There is some movement in the direction of a European demos, I grant you, but it remains very, very weak. My generation is certainly more European than previous ones (although I suspect my fellow Oxford grad students give a rather unrepresentative impression of how much progress has been made), but I don’t see any evidence of substantial thought on policy in European terms. I think it would take at least 20, probably more like 40, more years to develop a proper demos if current trends continue—assuming the EU lasts that long. The Left could, in principle, try to accelerate this, but I see little sign of that happening anywhere on the Continent.

        Certainly the EU was less neoliberal at the start, but I think it has always been more about free trade than democracy or solidarity. Class forces were such that it had to make some jestures towards the latter in the early days, but I don’t think those tendencies were ever as strong as those favouring the internationalisation of capital.

        I certainly don’t mean to say that securing a majority for reform would be impossible. Merely that it is unlikely. The problem is that I don’t think there is room for left governments in some countries to wait in a holding pattern for more to appear in other countries. That means you’d have to get left parties elected in all significant countries within a few years of each other. Not impossible, but extremely difficult. Furthermore, I was thinking last night that we shouldn’t write off small countries blocking reform. You can bet that capital would put enormous pressure on them to veto any anti-neoliberal (let alone anti-capitalist) changes. One way this might be overcome would be if the left countries threatened to split the EU in order to achieve their reforms, but they’d have to be willing to follow through on that threat.

        I didn’t mention the Euro for a couple of reasons. One is that it is less relevant to the UK. More importantly, I think the issues I laid out about a democratic deficit and difficulty in reform apply equally to the Euro. Obviously there are massive issues about how the Euro was designed, the independence of the ECB, etc. and it makes it even harder for left governments to survive, but those issues are not fundamentally different from other criticisms of current EU structures and policy. We all know the EU and the Euro are rotten in many ways and, while the Euro differs in having no redeaming features as far as I can tell, that was not the point of my post. Instead I was explaining why I don’t think the rotten features are likely to be reformed away.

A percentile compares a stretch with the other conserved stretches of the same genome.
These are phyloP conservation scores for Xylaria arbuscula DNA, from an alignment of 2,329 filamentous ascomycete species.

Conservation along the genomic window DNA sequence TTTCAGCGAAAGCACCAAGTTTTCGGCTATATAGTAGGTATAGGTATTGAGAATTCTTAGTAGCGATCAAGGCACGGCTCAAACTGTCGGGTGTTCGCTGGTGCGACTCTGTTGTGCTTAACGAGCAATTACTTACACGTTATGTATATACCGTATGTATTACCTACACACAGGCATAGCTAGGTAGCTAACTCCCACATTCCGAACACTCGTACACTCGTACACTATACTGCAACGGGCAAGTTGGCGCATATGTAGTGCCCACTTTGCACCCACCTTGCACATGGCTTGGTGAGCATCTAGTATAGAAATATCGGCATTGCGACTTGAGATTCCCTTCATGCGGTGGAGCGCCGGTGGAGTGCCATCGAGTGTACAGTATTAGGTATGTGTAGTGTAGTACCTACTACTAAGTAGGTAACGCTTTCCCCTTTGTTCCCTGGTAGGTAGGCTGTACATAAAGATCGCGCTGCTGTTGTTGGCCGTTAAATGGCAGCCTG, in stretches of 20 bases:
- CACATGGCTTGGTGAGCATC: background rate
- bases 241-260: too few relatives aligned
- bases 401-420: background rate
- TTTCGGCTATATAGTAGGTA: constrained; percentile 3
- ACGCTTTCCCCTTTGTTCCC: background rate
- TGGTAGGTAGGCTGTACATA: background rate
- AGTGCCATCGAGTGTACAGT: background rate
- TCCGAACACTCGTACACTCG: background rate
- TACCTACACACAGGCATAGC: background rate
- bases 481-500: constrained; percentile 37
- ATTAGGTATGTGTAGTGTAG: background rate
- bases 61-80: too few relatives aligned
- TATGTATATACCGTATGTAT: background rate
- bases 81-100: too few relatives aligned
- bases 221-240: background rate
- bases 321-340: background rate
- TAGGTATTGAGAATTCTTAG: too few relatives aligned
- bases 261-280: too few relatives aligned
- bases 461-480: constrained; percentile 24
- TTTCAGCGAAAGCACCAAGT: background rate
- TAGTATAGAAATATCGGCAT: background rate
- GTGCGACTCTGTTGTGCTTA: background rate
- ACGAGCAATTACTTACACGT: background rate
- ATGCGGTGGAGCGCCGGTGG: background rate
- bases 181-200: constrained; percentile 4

1. Danny Nicol says:

          “Securing a majority for reform” in the EU context actually means securing common accord. This means that all Member State governments must agree to proposals for Treaty changes, with an abstention being counted as a vote against.

          This is why removing neoliberalism from the EU construct is the stuff of fantasy.

  9. Karl Stewart says:

    Thanks for the above article Peter.

    Of course I totally disagree with you (as I’m sure you won’t be surprised to hear) but I do like the “Qs&As” style that you’ve presented it in.

    It’s a well-written and thought-provoking read. Thanks.

    I think we on the anti-single market left need to up our game and renew our efforts to win people over to a firm socialist anti-single market position.

  10. prianikoff says:

    “ Labour’s new Brexit policy was announced on August 27th. … a unified policy based on remaining in or retaining access to the single market, now seems to have been agreed by the leadership.
    This means that it is likely that it would be overwhelmingly endorsed at Conference “

    If it was “likely” to be “overwhelmingly endorsed” why didn’t the LP leadership wait for Conference to make the decision?

    The best thing you can say about Starmer’s 4 year pause is that it could be used to split the Tories and lead to a vote of no-confidence in Parliament.

    The worst thing is that it might lead LP supporters into the swamp occupied by the Liberals – a party which has died more times than Doctor Who.

    Labour has to defend jobs, services and extend workers rights. Not the EU’s “4 freedoms”, which defend the rights of the employers by inextricably linking the free movement of capital & labour.

    Labour needs to stand for a socialist Europe, not the capitalist EU.

    1. Karl Stewart says: